If participating in the Medicare or Medicare Advantage options for the EHR Incentive Program, eligible professionals can still report the eRx measure but are only eligible to receive one incentive payment. Eligible professionals successfully participating in both programs will receive the EHR incentive.

Eligible professionals should continue to report the eRx measure in 2011 even if their practice is also participating in the Medicare or Medicare Advantage EHR Incentive Program because claims data for the first six months of 2011 will be analyzed to determine if a 2012 eRx Payment Adjustment will apply to the eligible professional.

If an eligible professional successfully generates and reports electronically prescribing 25 times (at least 10 of which are in the first 6 months of 2011 and submitted via claims to CMS) for eRx measure denominator eligible services, (s)he would also be exempt from the 2013 eRx payment adjustment.

The transcript and a recording of today’s call will be posted on the CMS website within a few weeks.

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E-prescribing: Use it 10 times for Medicare Patients Between Now and June 30, 2011 or Lose Money in 2012

Should I consider ePrescribing in 2011 if I’m not ready to install an EMR? 

Physicians prescriptions carefully prepared. J...

  • In 2012 eligible professionals who are not successful eprescribers, based on claims submitted between January 1, 2011 ”“ June 30, 2011, may be subject to a “payment adjustment” (read payment cut) in their Medicare Part B Physician Fee Schedule (PFS) for covered professional services.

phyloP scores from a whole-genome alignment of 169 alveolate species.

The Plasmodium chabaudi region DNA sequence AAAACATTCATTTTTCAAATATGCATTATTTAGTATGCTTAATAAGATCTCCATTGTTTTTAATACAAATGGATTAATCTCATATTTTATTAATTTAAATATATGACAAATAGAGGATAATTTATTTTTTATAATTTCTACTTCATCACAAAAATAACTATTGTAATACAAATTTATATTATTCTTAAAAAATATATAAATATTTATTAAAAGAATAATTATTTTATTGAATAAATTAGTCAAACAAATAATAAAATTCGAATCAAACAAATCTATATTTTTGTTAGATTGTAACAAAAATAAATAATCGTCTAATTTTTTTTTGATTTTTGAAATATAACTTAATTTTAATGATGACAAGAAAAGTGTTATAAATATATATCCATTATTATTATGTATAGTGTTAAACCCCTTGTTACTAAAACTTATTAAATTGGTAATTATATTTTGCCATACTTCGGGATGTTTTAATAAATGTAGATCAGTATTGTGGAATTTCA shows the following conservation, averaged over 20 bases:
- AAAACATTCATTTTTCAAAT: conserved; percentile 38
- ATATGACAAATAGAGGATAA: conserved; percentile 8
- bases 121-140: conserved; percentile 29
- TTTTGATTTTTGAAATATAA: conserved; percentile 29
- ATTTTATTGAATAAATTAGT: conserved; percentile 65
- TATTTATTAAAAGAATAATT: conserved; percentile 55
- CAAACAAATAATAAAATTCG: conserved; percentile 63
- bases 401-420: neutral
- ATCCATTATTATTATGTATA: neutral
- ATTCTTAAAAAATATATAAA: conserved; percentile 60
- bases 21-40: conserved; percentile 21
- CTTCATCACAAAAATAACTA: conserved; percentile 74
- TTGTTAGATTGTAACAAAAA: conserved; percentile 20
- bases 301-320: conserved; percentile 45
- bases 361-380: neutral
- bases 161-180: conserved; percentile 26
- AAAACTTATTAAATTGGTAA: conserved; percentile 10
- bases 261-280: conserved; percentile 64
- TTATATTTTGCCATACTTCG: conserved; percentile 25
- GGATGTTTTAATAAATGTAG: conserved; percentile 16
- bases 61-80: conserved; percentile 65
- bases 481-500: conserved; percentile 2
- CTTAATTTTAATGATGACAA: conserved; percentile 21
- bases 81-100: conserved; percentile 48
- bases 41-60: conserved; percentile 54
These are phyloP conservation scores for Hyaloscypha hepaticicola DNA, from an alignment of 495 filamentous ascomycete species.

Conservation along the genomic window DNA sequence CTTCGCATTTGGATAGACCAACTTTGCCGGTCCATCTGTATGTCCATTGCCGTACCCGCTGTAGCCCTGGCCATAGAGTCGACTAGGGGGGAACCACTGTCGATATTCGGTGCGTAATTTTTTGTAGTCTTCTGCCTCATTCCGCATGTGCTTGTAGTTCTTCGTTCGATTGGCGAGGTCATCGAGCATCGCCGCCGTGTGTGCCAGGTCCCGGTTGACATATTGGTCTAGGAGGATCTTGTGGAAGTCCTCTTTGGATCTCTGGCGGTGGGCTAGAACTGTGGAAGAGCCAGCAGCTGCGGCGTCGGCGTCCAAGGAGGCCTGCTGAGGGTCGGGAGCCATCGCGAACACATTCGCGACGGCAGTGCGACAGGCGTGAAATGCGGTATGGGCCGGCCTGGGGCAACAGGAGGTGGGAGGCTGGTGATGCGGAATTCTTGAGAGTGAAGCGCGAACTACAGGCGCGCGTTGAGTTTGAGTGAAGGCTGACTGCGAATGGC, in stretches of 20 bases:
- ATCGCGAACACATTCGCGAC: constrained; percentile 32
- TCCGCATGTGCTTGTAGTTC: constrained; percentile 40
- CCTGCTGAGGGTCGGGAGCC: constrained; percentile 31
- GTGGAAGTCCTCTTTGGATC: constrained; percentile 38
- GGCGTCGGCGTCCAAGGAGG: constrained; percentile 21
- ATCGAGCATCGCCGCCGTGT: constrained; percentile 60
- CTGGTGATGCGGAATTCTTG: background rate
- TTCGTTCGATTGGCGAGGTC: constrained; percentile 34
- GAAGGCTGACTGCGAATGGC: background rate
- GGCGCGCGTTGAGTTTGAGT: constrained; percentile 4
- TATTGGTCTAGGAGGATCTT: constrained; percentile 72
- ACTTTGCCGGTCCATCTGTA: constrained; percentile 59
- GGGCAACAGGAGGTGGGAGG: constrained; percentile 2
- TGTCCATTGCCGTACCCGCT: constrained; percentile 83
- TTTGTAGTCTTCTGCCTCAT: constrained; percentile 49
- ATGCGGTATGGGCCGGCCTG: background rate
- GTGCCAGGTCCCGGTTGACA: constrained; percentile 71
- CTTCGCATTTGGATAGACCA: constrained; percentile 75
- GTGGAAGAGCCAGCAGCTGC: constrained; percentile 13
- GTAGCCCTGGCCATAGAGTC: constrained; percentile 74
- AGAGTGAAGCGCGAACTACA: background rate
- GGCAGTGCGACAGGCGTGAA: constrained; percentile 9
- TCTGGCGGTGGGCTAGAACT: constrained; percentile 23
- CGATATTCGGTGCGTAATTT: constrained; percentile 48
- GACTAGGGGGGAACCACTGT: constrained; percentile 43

• Those that don’t eprescribe as a part of 10 Medicare patient encounters by June 30, 2011 will only receive 99% of their Medicare payment for all encounters in 2012.
  • Those that don’t ePrescribe as a part of 25 encounters by December 31, 2011, will only receive 98.5% of their Medicare payments for all encounters in 2013 and only 98% of their Medicare payments for encounters during 2014 and going forward.
  • The payment adjustment does not apply if <10% of an eligible professional’s (or group practice’s) allowed charges for the January 1, 2011 through June 30, 2011 reporting period are comprised of codes in the denominator of the 2011 eRx measure.

The DENOMINATOR is the visit code that is eligible for an eprescribing code (see list below.)

Patient visit during the reporting period (CPT or HCPCS): 90801, 90802, 90804, 90805, 90806, 90807, 90808, 90809, 90862, 92002, 92004, 92012, 92014, 96150, 96151, 96152, 99201, 99202, 99203, 99204, 99205, 99211, 99212, 99213, 99214, 99215, 99304, 99305, 99306, 99307, 99308, 99309, 99310, 99315, 99316, 99324, 99325, 99326, 99327, 99328, 99334, 99335, 99336, 99337, 99341, 99342, 99343, 99344, 99345, 99347, 99348, 99349, 99350, G0101, G0108, G0109

The NUMERATOR is a prescription generated and transmitted via a qualified eRx system and reported using a quality data code.

G8553: At least one prescription created during the encounter was generated and transmitted electronically using a qualified eRx system (reported via claims, a registry, or an EHR.)

Please note that earning an eRx incentive for 2011 will NOT necessarily exempt an eligible professional or group practice from the payment adjustment in 2012.

How to Avoid the 2012 Payment Adjustment

An eligible professional can avoid losing 1% in 2012 if (s)he:

  • Is not a physician (MD, DO, or podiatrist), nurse practitioner, or physician assistant as of June 30, 2011 based on primary taxonomy code in NPPES,
  • Does not have prescribing privileges. (S)he must report (G8644) at least one time on an eligible claim prior to June 30, 2011;
  • Does not have at least 100 cases containing an encounter code in the measure denominator;